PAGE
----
Any construction work environment can be hazardous. When thinking about hazards, it’s usually the big things that catch our attention: unprotected trenches, electrocutions, falls. However, there are other ways for workers to get injured that can result in time off to recover or workers’ compensation. The Occupational Safety and Health Administration (OSHA) estimates that musculoskeletal disorders (MSDs) account for a third of workers’ compensation costs.
In the first part of this two-part article, a Tampa construction lawyer discusses MSDs and how to avoid them.
What are MSDs?
Musculoskeletal disorders are chronic injuries that involve bones, ligaments, and muscles. They are often caused by repetitive motions. Although workers in many different environments can become injured by repetitive motion, construction workers are subject to almost all of the risk factors. Bending, lifting heavy loads, pushing or pulling heavy items, and working in awkward body positions are all common in the construction industry. Doing these actions over and over again with poor posture or improper training can have severe consequences for employee and employer alike.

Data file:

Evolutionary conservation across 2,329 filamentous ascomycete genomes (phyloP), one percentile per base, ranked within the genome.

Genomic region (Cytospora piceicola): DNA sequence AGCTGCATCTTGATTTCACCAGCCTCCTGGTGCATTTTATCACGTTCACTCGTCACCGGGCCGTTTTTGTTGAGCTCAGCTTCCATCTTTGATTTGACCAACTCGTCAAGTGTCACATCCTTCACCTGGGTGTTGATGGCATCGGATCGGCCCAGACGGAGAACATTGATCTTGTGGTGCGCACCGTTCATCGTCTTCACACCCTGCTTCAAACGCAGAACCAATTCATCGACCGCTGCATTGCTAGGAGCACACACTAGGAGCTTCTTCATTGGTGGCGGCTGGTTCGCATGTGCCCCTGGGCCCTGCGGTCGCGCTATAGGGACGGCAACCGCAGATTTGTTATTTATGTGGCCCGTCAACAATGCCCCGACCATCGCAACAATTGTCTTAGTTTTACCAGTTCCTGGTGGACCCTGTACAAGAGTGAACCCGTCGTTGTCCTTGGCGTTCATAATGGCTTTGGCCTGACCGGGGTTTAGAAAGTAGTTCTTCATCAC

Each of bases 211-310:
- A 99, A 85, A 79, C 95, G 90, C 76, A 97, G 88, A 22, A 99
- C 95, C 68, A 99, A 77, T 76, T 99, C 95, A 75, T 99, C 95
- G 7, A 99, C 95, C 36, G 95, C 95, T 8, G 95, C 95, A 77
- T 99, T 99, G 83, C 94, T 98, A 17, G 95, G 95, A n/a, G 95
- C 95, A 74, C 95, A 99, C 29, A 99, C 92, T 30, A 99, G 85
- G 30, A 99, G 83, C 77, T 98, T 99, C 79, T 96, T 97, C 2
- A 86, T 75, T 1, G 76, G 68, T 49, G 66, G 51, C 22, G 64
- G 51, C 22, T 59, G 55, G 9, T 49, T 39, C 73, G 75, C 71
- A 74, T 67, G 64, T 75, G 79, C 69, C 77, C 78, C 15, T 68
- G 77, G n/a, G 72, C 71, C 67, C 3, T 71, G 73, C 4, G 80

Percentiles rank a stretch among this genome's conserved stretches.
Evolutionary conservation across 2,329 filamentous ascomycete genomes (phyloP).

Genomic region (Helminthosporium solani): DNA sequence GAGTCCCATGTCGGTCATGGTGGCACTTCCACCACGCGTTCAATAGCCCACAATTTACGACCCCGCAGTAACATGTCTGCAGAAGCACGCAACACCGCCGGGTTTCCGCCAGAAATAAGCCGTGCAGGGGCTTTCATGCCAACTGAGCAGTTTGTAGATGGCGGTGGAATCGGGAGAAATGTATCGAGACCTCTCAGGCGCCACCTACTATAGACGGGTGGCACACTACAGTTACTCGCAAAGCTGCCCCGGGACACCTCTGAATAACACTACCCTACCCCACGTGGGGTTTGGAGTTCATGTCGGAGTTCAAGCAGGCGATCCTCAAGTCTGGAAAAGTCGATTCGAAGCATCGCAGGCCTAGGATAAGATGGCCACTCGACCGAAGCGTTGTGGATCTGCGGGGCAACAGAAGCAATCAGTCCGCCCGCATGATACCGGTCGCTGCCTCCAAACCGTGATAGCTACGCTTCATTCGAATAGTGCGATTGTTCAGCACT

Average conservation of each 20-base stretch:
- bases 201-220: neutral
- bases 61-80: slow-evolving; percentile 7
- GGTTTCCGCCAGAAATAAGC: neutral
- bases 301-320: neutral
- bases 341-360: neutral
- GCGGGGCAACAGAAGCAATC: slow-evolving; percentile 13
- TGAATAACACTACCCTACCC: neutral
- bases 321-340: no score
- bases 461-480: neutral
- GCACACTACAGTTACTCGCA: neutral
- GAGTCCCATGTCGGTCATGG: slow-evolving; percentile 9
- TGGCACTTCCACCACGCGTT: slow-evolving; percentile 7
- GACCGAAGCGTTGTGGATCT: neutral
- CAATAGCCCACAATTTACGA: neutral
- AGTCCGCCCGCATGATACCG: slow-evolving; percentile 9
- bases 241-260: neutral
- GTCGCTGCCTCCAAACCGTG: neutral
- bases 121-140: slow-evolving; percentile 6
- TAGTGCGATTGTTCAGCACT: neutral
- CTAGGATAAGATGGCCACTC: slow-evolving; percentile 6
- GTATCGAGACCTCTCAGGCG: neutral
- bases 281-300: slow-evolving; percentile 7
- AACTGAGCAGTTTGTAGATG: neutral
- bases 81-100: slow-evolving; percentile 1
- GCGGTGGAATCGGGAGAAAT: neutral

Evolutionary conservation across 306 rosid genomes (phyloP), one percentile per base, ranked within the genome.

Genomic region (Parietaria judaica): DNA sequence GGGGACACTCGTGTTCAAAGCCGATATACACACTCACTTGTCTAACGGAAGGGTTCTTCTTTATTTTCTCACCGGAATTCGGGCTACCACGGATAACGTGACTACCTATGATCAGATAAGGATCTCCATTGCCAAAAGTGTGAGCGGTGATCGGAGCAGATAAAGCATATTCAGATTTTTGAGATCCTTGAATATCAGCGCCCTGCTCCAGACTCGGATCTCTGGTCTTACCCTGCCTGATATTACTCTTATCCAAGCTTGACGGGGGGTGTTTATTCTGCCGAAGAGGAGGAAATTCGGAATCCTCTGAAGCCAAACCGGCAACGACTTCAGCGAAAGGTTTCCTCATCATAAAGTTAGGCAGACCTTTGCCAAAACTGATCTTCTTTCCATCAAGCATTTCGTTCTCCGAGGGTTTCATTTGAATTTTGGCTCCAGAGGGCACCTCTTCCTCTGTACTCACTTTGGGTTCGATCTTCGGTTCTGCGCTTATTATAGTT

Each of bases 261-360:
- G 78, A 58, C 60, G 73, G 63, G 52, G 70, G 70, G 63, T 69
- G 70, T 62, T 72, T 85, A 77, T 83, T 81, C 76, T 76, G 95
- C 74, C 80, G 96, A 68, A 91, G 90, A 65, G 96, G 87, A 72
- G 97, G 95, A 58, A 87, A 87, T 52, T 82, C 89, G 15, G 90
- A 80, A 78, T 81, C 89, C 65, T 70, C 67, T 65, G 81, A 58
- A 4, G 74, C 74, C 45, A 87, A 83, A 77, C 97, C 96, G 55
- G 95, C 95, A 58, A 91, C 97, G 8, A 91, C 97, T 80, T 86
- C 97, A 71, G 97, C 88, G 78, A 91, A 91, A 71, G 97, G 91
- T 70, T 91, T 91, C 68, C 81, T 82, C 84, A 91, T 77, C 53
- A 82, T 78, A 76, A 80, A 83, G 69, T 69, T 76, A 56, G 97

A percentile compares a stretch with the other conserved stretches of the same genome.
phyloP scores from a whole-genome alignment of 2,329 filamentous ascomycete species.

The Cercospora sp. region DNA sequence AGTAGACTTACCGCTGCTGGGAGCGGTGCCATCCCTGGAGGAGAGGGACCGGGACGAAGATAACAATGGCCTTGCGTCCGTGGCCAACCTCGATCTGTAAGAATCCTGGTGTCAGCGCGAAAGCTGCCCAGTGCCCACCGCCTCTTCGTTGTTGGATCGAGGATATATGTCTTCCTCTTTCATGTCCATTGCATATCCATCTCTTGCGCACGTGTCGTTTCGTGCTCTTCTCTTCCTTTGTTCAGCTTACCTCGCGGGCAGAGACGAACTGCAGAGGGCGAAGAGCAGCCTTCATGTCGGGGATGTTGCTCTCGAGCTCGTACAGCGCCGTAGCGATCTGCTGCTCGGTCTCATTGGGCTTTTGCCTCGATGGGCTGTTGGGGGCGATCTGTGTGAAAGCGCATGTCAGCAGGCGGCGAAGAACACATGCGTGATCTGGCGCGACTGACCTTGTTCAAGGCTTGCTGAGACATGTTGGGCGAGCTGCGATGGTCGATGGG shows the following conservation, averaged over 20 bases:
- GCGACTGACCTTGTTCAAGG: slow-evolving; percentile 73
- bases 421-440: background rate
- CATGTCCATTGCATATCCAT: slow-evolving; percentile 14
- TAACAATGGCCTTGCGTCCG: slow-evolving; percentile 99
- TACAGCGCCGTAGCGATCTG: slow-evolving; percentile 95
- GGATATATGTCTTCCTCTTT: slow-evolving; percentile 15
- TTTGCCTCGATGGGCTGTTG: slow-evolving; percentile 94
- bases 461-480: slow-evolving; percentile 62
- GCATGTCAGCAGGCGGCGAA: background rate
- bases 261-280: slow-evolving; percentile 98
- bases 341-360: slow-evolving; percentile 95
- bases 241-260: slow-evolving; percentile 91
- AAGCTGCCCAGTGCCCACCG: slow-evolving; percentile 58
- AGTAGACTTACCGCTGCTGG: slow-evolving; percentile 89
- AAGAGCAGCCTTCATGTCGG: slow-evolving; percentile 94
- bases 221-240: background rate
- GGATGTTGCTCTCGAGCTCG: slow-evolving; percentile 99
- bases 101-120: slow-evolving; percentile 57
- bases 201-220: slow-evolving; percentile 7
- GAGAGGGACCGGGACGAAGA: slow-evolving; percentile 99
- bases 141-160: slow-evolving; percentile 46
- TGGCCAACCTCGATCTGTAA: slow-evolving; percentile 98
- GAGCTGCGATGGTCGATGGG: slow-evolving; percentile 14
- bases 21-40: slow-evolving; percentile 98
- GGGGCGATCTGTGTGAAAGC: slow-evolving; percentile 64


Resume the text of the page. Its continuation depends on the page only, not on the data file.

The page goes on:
Examples of MSDs in the construction industry and possible causes:
- Tendonitis: inflamed tendons causing pain and difficulty moving (e.g., swinging a hammer).
- Trigger finger: difficulty moving index finger, the finger can become “stuck” in a bent position (e.g., squeezing a nail gun trigger)
- Carpal tunnel syndrome: pain in wrists, numbness, and loss of strength in hands from exposure to vibration or pressure (e.g., operating a jackhammer)
- Bursitis: inflammation of the joints, commonly hip or knee, when fluid-filled sacs become inflamed (e.g., kneeling while installing tile)
- Radiculopathy: pain from a collapsed spinal disc that causes pain to radiate to other body parts (e.g., lifting heavy objects with incorrect posture or without help)
It’s important to teach workers to recognize the onset of MSDs to prevent pain, long recovery times, and missed days at work. In part two of this article, we explain how to recognize and prevent MSDs.
If you have any concerns about workers’ compensation claims, our Tampa construction attorneys at Cotney Construction Law can help you. If the State of Florida suspects you are not in full compliance with workers’ compensation laws, they may issue a Stop Work Order.
Disclaimer: The information contained in this article is for general educational information only. This information does not constitute legal advice, is not intended to constitute legal advice, nor should it be relied upon as legal advice for your specific factual pattern or situation.